Bloomberg News

Most Japan Stocks Rise as U.S. Retail Sales Top Estimates

April 17, 2012

Japanese stocks fell for a second day on concern Europe’s debt crisis is smoldering ahead of a Spanish debt auction today. Losses were limited as U.S. retail sales rose more than expected.

Sony Corp., a consumer electronics company that gets about a fifth of its revenue in Europe, lost 2.3 percent. Olympus Corp. fell 2.3 percent after an executive said two board members plan to remain at the scandal-hit optics maker after resigning as directors. Toshiba Tec Corp. jumped 6.9 percent after a report it will buy International Business Machines Corp.’s cash register business.

The Nikkei 225 Stock Average (NKY) fell 0.1 percent to 9,464.71 at the 3 p.m. close in Tokyo after swinging between gains and losses at least 10 times. The broader Topix Index fell 0.1 percent to 803.09 before European Central Bank President Mario Draghi is scheduled to give a speech today in Frankfurt.

“People want to wait and see if Draghi will talk about bond purchases for nations with fiscal woes such as Spain,” said Ryuta Otsuka, a strategist at Toyo Securities Co. in Tokyo. “The retail sales report confirmed the strength of personal spending. The foundation of the U.S. economy isn’t weak even though recent economic data have been mixed.”

The Nikkei 225 gained about 12 percent this year on optimism the U.S. economic recovery is picking up and on policy easing around the world, including the Bank of Japan’s extension of government bond purchases.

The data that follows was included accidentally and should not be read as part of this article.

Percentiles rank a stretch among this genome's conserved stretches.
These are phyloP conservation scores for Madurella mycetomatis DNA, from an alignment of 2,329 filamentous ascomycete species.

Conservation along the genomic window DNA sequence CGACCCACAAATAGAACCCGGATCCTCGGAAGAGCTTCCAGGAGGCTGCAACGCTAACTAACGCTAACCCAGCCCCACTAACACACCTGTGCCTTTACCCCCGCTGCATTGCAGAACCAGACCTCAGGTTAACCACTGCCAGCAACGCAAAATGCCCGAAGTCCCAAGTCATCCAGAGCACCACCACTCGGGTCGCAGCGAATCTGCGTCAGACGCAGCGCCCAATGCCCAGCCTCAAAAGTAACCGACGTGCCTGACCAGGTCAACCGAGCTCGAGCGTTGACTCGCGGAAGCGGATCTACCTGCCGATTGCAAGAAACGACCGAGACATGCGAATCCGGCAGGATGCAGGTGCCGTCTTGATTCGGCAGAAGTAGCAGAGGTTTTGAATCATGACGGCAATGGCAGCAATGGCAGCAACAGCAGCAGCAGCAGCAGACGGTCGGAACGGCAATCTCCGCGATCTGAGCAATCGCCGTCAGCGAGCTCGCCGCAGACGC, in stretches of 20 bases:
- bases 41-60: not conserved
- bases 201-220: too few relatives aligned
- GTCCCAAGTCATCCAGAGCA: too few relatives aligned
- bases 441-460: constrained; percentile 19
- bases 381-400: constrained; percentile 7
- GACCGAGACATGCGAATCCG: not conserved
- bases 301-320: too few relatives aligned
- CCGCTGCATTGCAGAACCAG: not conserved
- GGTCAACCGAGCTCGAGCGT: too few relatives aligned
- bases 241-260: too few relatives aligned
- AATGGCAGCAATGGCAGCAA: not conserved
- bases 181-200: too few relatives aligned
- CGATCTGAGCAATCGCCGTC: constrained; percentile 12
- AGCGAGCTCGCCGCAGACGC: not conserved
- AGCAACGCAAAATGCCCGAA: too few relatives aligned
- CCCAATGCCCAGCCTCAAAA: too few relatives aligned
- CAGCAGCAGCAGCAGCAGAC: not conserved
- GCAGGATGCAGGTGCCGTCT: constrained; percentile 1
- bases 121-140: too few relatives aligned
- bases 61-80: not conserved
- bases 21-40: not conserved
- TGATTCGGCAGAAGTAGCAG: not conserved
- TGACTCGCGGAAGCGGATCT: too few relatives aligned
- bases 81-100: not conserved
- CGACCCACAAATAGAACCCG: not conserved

U.S. Retail Sales

Futures on the Standard & Poor’s 500 Index (SPXL1) fell 0.2 percent today after the gauge fell less than 0.1 percent in New York yesterday. Most U.S. shares rose after a report showed retail sales gained 0.8 percent in March, almost three times as much as economists estimated.

Japanese shares declined yesterday after the cost of insuring against a Spanish default rose to a record, stoking concern Spain may become the next euro-zone nation to need a financial rescue as it struggles to cut its deficit. Spain’s 10- year government bond yields yesterday reached a four-year high ahead of today’s auction of bills.

Sony slid 2.3 percent to 1,397 yen. Mazda Motor Corp., an automaker that gets about 20 percent of its revenue in Europe, dropped 3 percent to 130 yen.

Olympus lost 2.3 percent to 1,219 yen. Shinichi Nishigaki, 57, will continue to head the life science and industrial business after stepping down as a director, said an official who declined to be identified because the information isn’t public. Executive Managing Officer Kazuhiro Watanabe, 59, will head an overseas corporate section, the official said.

Toshiba Tec

Toshiba Tec, half owned by electronics maker Toshiba Corp., jumped 6.9 percent to 327 yen after the Nikkei newspaper reported the firm will buy IBM’s point-of-sale terminal operations without saying where it got the information.

The Nikkei 225 Volatility Index fell 3.9 percent to 20.59, indicating traders expect a swing of about 5.9 percent on the benchmark equity gauge over the next 30 days. Trading volume was 28 percent below the 30-day average.

Shares on the Topix are valued at 0.99 times book value, compared with 2.2 times for the S&P 500 and 1.4 times for the Stoxx Europe 600 Index. A number below one means that investors can buy companies for less than the value of their assets.

To contact the reporters on this story: Yoshiaki Nohara in Tokyo at ynohara1@bloomberg.net; Satoshi Kawano in Tokyo at skawano1@bloomberg.net

To contact the editor responsible for this story: Nick Gentle at ngentle2@bloomberg.net.


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